Before we get to that we get a concentrated blast of cinnamon and baie rose. If you are familiar with the smell of the cinnamon candies called red hots this is exactly what the first moments of this smell like. I adore the smell of this. The candied cinnamon is its own unique perspective on sweet. A more traditional sweet comes as the honey begins to flow. In its way is a sturdy Damascene rose. early on the rose is powdery before turning a lusher spicier face towards the honey. It is here where the cinnamon provides a corona to the honey and rose where Crimson Rocks sings. This time they choose to use vetiver and oak as the base accord which allows the sticky spicy confection to find a new contrast.
Crimson Rocks has 16-18 hour longevity and average sillage.
Tomorrow I’ll complete the overview of the Renaissance Collection with Ashore and Meander.
Disclosure: This review is based on samples supplied by Amouage.
In the morning I take the dogs out the back gate onto a path through a forest of birch trees. One of the ways I mark the transition from summer to fall is the smell of woodsmoke on that walk. As the mornings gain a little chill there are a set of houses in the distance which fire up their wood stoves. The sunlight slices through the haze. I have a perfume which captures this perfectly; Naomi Goodsir Parfums Bois d’Ascese.
Bois d’Ascese was one of the first two releases by Australian hatmaker Naomi Goodsir in 2012. Along with co-creative director Renaud Coutaudier they collaborated with perfumer Julien Rasquinet. Ever since then the brand has released three more fragrances. Every one of them have been among the best perfumes the year they were released. Because they are a brand which releases perfume infrequently it is easy for them to fall off the radar. To put them on your radar I will let Bois d’Ascese introduce you to it, as it did me.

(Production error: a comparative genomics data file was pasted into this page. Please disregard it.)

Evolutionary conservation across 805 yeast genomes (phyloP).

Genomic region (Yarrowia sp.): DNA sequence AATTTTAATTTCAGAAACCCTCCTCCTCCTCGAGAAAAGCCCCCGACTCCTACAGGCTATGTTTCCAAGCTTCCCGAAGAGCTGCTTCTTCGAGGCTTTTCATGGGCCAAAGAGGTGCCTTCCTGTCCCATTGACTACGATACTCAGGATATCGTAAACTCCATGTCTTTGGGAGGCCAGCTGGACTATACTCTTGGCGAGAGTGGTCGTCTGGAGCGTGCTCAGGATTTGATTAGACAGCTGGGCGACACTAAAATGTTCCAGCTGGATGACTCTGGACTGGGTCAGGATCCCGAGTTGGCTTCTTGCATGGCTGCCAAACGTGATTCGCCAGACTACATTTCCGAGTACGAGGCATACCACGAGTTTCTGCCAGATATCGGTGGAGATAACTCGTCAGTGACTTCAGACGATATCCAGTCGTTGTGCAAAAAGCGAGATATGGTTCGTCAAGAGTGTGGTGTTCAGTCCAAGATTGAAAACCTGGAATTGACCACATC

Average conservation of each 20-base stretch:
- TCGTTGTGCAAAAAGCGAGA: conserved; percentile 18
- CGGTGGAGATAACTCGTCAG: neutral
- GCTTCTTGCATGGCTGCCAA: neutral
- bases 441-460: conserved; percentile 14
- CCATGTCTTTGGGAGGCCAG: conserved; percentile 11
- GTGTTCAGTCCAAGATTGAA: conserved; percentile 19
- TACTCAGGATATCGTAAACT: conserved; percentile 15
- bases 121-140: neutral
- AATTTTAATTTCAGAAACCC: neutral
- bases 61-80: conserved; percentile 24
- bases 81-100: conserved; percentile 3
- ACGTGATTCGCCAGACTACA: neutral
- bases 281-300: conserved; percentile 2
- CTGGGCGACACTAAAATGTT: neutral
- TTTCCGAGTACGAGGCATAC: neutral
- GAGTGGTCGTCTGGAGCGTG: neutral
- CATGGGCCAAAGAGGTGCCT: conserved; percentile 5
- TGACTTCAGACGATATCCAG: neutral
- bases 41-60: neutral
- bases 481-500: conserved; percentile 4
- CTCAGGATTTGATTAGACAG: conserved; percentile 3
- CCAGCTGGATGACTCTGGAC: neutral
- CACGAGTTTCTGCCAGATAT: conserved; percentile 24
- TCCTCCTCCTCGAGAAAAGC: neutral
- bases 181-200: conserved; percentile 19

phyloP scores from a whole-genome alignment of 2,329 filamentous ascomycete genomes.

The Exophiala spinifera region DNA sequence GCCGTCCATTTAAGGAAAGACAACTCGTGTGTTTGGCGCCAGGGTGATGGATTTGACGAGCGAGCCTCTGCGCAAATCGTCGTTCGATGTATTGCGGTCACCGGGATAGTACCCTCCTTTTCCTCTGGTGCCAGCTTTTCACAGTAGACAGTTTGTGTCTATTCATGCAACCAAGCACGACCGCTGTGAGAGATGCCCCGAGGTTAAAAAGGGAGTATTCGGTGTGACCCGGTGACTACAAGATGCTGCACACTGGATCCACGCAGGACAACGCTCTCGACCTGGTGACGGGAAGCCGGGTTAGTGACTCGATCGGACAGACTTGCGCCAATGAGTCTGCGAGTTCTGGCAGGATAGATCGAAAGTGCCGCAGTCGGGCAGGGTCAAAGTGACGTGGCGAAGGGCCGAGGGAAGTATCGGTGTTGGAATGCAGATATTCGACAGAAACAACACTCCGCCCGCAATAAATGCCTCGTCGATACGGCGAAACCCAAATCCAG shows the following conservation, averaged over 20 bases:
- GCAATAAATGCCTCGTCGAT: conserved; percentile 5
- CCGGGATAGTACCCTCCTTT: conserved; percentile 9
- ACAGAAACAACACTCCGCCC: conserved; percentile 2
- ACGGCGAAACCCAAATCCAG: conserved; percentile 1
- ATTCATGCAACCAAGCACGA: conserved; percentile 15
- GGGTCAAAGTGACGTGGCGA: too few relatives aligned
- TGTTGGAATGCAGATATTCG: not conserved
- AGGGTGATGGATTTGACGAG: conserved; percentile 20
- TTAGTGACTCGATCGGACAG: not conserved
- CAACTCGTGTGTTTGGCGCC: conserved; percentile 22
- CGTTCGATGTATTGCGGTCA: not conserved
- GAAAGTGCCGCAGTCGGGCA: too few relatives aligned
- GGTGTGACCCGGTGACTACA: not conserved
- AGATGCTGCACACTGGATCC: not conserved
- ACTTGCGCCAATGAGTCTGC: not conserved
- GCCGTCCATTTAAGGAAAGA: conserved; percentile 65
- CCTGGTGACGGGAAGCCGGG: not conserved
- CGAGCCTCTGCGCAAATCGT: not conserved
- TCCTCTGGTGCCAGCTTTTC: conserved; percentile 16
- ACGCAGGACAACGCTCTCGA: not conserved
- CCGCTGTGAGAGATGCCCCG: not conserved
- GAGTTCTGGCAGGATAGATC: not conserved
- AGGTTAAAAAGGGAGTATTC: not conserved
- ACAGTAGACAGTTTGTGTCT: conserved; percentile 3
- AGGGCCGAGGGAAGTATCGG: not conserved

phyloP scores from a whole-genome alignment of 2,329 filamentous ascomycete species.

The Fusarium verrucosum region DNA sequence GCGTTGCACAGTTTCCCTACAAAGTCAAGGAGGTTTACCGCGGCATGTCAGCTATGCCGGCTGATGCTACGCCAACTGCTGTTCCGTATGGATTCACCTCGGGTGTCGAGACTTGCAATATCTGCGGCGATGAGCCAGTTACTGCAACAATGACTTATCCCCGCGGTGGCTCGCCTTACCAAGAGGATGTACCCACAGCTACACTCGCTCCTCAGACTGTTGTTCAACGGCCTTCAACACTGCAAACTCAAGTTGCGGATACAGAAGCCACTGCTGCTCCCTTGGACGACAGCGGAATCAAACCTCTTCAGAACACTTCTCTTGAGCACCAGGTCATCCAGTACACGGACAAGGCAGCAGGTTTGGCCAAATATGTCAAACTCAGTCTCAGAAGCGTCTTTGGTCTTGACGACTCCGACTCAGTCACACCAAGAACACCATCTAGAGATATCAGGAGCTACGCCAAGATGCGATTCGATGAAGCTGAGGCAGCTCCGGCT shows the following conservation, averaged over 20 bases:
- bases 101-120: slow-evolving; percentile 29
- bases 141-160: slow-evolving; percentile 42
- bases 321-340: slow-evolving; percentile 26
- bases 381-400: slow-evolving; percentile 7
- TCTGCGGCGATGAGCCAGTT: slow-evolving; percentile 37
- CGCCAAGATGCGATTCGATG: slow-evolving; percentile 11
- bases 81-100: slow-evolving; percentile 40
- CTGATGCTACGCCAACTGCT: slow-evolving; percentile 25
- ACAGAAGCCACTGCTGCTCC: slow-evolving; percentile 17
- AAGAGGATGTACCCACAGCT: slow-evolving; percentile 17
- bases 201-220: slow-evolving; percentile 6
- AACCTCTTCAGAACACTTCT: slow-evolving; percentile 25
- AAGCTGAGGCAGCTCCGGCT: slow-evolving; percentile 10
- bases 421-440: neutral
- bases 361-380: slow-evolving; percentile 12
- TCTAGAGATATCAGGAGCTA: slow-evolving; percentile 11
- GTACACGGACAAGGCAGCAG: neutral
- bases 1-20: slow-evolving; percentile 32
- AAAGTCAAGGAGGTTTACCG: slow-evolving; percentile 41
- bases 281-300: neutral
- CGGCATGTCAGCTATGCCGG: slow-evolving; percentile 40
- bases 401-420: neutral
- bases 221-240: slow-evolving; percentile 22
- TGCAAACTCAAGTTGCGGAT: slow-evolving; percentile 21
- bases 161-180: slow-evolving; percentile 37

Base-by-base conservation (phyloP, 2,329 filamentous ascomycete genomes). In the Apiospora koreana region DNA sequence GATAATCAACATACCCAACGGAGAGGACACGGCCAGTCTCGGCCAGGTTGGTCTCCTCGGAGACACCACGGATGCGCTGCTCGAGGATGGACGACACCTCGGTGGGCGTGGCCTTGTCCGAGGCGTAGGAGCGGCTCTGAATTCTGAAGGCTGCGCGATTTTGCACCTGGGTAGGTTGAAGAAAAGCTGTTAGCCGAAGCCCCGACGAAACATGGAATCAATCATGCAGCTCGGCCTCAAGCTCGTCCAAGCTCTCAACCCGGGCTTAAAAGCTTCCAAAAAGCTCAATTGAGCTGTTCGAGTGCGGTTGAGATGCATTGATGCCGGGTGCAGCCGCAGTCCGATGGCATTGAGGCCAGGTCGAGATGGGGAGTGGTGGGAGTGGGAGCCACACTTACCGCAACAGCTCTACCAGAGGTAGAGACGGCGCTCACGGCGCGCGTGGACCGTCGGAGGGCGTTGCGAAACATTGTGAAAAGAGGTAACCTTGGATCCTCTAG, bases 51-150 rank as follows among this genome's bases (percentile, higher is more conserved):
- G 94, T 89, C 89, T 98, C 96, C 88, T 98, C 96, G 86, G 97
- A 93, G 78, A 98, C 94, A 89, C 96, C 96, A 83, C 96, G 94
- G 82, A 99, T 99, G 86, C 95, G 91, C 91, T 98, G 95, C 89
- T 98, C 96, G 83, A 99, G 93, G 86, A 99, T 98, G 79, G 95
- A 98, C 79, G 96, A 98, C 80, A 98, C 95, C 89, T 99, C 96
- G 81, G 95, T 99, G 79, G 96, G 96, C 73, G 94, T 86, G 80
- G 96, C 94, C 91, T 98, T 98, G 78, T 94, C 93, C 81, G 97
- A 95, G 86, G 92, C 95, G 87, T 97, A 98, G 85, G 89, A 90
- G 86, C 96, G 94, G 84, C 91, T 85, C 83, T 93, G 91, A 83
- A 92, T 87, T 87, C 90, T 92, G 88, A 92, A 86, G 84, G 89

When talking to Ms. Goodsir and M. Coutaudier they have an uncompromising vision which they will take their time to realize. M. Rasquinet was early in his career and was just beginning to show his skills off. Bois d’Ascese exemplifies this because they use one of the most common ingredients, cade oil, as the smoky component. I’ve smelled way too many smoky perfumes where the cade oil turns into choking billowing clouds of smoke. This creative team takes that same ingredient to a lighter place where it is that morning woodsmoke haze I recognize.